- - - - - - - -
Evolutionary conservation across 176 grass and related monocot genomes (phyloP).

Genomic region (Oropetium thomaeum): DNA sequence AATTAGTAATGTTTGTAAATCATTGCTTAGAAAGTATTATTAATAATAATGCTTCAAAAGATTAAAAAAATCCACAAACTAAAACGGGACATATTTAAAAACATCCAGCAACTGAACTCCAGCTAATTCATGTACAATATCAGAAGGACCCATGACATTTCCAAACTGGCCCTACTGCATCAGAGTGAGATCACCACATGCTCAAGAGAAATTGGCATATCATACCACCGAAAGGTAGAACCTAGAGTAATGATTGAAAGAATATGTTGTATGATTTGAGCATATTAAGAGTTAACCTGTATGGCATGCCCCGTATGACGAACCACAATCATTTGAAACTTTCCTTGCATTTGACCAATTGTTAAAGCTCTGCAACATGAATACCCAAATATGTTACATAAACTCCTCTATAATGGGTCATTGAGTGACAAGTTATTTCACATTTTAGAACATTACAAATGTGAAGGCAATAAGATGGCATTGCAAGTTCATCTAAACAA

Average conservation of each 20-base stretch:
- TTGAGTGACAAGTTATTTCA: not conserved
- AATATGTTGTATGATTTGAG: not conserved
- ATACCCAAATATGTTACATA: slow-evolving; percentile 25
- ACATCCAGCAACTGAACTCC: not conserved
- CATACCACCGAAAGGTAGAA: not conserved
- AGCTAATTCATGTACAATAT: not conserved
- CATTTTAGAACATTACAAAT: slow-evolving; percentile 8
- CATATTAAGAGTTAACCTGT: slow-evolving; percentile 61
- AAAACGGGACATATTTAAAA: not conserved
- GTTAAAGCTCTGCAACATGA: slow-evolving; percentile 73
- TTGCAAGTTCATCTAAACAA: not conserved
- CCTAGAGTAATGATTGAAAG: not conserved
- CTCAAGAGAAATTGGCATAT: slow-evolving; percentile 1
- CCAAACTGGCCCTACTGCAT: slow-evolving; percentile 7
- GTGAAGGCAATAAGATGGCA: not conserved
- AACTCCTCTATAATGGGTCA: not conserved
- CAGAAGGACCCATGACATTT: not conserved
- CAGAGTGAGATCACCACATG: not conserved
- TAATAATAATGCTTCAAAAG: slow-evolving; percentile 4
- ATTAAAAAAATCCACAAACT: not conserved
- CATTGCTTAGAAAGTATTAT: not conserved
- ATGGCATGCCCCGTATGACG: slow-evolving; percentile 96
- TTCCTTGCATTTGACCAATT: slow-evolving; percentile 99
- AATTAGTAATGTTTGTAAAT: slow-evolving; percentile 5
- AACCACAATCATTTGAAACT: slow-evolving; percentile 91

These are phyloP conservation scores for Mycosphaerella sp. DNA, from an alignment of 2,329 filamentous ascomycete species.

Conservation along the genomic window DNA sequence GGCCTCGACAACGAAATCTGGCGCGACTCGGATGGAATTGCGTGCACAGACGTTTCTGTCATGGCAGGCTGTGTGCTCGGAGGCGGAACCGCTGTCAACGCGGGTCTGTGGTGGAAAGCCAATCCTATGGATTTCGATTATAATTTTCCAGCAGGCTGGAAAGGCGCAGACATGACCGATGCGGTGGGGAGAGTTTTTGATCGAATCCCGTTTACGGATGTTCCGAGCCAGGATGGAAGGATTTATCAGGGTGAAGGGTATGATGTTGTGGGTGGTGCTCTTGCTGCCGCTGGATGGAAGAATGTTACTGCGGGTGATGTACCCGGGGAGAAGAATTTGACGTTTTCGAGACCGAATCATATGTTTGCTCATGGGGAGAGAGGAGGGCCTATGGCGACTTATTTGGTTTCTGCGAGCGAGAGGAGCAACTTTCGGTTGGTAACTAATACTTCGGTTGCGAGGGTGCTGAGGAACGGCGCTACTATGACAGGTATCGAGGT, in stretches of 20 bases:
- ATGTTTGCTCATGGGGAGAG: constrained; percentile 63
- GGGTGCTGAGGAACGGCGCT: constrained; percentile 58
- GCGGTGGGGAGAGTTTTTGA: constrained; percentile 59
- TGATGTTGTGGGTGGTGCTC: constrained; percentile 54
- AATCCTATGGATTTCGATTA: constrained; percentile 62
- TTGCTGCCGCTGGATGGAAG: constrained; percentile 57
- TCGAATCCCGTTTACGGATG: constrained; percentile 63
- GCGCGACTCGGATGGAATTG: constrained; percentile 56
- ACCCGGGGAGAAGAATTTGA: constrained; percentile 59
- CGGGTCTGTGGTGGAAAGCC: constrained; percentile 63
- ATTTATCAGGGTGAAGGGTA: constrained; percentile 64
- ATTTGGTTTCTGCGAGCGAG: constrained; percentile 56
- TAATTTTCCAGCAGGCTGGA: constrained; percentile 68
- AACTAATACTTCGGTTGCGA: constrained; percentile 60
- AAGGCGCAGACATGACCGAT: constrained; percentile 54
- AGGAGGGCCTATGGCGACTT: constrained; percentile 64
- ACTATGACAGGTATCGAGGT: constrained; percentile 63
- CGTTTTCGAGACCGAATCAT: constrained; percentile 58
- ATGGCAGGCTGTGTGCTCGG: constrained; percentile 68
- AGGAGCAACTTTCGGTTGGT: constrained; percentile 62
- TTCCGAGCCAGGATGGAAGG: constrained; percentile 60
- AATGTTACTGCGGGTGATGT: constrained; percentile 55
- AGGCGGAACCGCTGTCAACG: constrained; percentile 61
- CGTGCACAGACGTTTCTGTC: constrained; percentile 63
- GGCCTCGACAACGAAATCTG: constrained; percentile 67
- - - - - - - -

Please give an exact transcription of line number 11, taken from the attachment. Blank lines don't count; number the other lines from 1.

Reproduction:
- CATATTAAGAGTTAACCTGT: slow-evolving; percentile 61